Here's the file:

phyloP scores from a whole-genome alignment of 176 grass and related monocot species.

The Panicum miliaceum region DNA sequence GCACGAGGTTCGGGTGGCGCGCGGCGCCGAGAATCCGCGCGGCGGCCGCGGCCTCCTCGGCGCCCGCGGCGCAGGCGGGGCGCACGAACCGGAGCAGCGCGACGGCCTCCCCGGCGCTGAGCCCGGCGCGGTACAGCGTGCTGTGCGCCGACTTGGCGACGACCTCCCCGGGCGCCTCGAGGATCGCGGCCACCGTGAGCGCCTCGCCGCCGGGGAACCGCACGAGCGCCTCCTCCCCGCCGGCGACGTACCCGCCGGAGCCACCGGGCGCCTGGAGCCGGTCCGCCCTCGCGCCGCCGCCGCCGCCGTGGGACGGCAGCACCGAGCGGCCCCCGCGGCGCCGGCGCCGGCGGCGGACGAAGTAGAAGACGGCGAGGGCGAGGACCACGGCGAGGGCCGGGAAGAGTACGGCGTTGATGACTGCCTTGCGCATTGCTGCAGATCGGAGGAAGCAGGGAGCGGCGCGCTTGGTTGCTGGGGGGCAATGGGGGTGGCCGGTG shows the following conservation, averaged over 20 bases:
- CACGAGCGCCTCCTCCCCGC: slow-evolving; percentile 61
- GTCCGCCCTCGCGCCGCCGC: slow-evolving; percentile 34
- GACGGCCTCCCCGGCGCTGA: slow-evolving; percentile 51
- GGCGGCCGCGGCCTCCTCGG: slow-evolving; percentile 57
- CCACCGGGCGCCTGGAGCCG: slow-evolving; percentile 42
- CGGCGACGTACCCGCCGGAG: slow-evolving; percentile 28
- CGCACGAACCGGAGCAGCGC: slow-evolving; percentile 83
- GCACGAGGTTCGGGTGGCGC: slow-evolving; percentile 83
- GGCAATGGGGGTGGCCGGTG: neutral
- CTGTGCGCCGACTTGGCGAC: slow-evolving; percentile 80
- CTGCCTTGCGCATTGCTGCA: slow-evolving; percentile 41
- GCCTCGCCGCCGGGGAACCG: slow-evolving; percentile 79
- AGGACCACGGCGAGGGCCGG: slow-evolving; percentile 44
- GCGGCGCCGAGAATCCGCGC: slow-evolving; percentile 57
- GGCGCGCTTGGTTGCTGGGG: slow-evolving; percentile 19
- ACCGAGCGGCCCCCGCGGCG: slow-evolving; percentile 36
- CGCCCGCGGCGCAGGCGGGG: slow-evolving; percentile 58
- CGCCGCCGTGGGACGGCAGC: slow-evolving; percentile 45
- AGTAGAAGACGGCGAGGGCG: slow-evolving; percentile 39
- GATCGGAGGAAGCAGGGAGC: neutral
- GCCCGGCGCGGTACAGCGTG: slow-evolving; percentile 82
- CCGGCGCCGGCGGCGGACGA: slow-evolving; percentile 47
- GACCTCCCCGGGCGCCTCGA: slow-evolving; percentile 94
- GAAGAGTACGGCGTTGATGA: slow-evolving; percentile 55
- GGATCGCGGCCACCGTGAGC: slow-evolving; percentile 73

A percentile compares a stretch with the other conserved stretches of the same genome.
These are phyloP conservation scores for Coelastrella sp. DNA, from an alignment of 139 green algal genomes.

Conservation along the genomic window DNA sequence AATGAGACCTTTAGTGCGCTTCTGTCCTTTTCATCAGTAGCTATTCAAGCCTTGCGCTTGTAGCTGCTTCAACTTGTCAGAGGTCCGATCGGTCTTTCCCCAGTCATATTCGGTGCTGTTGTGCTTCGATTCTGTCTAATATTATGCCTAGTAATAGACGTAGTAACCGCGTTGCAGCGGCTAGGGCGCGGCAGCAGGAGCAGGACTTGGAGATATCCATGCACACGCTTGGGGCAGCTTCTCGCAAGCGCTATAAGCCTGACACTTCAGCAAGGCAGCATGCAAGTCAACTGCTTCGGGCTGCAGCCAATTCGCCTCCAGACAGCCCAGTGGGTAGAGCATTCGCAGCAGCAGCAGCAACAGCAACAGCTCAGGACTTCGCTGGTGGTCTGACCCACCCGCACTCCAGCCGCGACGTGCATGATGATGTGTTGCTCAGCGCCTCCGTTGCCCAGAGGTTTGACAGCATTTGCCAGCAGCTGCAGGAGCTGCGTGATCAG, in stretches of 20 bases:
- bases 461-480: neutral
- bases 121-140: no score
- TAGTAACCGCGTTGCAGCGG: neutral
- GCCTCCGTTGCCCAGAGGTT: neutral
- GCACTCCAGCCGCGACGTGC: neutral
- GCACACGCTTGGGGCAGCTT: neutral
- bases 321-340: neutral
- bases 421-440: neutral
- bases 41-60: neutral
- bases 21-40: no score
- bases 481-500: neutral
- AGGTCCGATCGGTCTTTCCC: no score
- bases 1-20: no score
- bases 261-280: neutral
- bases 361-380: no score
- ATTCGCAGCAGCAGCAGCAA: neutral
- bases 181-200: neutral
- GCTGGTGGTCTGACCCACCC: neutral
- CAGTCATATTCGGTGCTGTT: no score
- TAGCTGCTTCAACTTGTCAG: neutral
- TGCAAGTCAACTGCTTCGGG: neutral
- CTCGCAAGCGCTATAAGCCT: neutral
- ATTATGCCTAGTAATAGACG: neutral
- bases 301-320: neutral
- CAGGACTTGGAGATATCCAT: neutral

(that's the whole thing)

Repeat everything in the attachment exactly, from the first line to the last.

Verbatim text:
phyloP scores from a whole-genome alignment of 176 grass and related monocot species.

The Panicum miliaceum region DNA sequence GCACGAGGTTCGGGTGGCGCGCGGCGCCGAGAATCCGCGCGGCGGCCGCGGCCTCCTCGGCGCCCGCGGCGCAGGCGGGGCGCACGAACCGGAGCAGCGCGACGGCCTCCCCGGCGCTGAGCCCGGCGCGGTACAGCGTGCTGTGCGCCGACTTGGCGACGACCTCCCCGGGCGCCTCGAGGATCGCGGCCACCGTGAGCGCCTCGCCGCCGGGGAACCGCACGAGCGCCTCCTCCCCGCCGGCGACGTACCCGCCGGAGCCACCGGGCGCCTGGAGCCGGTCCGCCCTCGCGCCGCCGCCGCCGCCGTGGGACGGCAGCACCGAGCGGCCCCCGCGGCGCCGGCGCCGGCGGCGGACGAAGTAGAAGACGGCGAGGGCGAGGACCACGGCGAGGGCCGGGAAGAGTACGGCGTTGATGACTGCCTTGCGCATTGCTGCAGATCGGAGGAAGCAGGGAGCGGCGCGCTTGGTTGCTGGGGGGCAATGGGGGTGGCCGGTG shows the following conservation, averaged over 20 bases:
- CACGAGCGCCTCCTCCCCGC: slow-evolving; percentile 61
- GTCCGCCCTCGCGCCGCCGC: slow-evolving; percentile 34
- GACGGCCTCCCCGGCGCTGA: slow-evolving; percentile 51
- GGCGGCCGCGGCCTCCTCGG: slow-evolving; percentile 57
- CCACCGGGCGCCTGGAGCCG: slow-evolving; percentile 42
- CGGCGACGTACCCGCCGGAG: slow-evolving; percentile 28
- CGCACGAACCGGAGCAGCGC: slow-evolving; percentile 83
- GCACGAGGTTCGGGTGGCGC: slow-evolving; percentile 83
- GGCAATGGGGGTGGCCGGTG: neutral
- CTGTGCGCCGACTTGGCGAC: slow-evolving; percentile 80
- CTGCCTTGCGCATTGCTGCA: slow-evolving; percentile 41
- GCCTCGCCGCCGGGGAACCG: slow-evolving; percentile 79
- AGGACCACGGCGAGGGCCGG: slow-evolving; percentile 44
- GCGGCGCCGAGAATCCGCGC: slow-evolving; percentile 57
- GGCGCGCTTGGTTGCTGGGG: slow-evolving; percentile 19
- ACCGAGCGGCCCCCGCGGCG: slow-evolving; percentile 36
- CGCCCGCGGCGCAGGCGGGG: slow-evolving; percentile 58
- CGCCGCCGTGGGACGGCAGC: slow-evolving; percentile 45
- AGTAGAAGACGGCGAGGGCG: slow-evolving; percentile 39
- GATCGGAGGAAGCAGGGAGC: neutral
- GCCCGGCGCGGTACAGCGTG: slow-evolving; percentile 82
- CCGGCGCCGGCGGCGGACGA: slow-evolving; percentile 47
- GACCTCCCCGGGCGCCTCGA: slow-evolving; percentile 94
- GAAGAGTACGGCGTTGATGA: slow-evolving; percentile 55
- GGATCGCGGCCACCGTGAGC: slow-evolving; percentile 73

A percentile compares a stretch with the other conserved stretches of the same genome.
These are phyloP conservation scores for Coelastrella sp. DNA, from an alignment of 139 green algal genomes.

Conservation along the genomic window DNA sequence AATGAGACCTTTAGTGCGCTTCTGTCCTTTTCATCAGTAGCTATTCAAGCCTTGCGCTTGTAGCTGCTTCAACTTGTCAGAGGTCCGATCGGTCTTTCCCCAGTCATATTCGGTGCTGTTGTGCTTCGATTCTGTCTAATATTATGCCTAGTAATAGACGTAGTAACCGCGTTGCAGCGGCTAGGGCGCGGCAGCAGGAGCAGGACTTGGAGATATCCATGCACACGCTTGGGGCAGCTTCTCGCAAGCGCTATAAGCCTGACACTTCAGCAAGGCAGCATGCAAGTCAACTGCTTCGGGCTGCAGCCAATTCGCCTCCAGACAGCCCAGTGGGTAGAGCATTCGCAGCAGCAGCAGCAACAGCAACAGCTCAGGACTTCGCTGGTGGTCTGACCCACCCGCACTCCAGCCGCGACGTGCATGATGATGTGTTGCTCAGCGCCTCCGTTGCCCAGAGGTTTGACAGCATTTGCCAGCAGCTGCAGGAGCTGCGTGATCAG, in stretches of 20 bases:
- bases 461-480: neutral
- bases 121-140: no score
- TAGTAACCGCGTTGCAGCGG: neutral
- GCCTCCGTTGCCCAGAGGTT: neutral
- GCACTCCAGCCGCGACGTGC: neutral
- GCACACGCTTGGGGCAGCTT: neutral
- bases 321-340: neutral
- bases 421-440: neutral
- bases 41-60: neutral
- bases 21-40: no score
- bases 481-500: neutral
- AGGTCCGATCGGTCTTTCCC: no score
- bases 1-20: no score
- bases 261-280: neutral
- bases 361-380: no score
- ATTCGCAGCAGCAGCAGCAA: neutral
- bases 181-200: neutral
- GCTGGTGGTCTGACCCACCC: neutral
- CAGTCATATTCGGTGCTGTT: no score
- TAGCTGCTTCAACTTGTCAG: neutral
- TGCAAGTCAACTGCTTCGGG: neutral
- CTCGCAAGCGCTATAAGCCT: neutral
- ATTATGCCTAGTAATAGACG: neutral
- bases 301-320: neutral
- CAGGACTTGGAGATATCCAT: neutral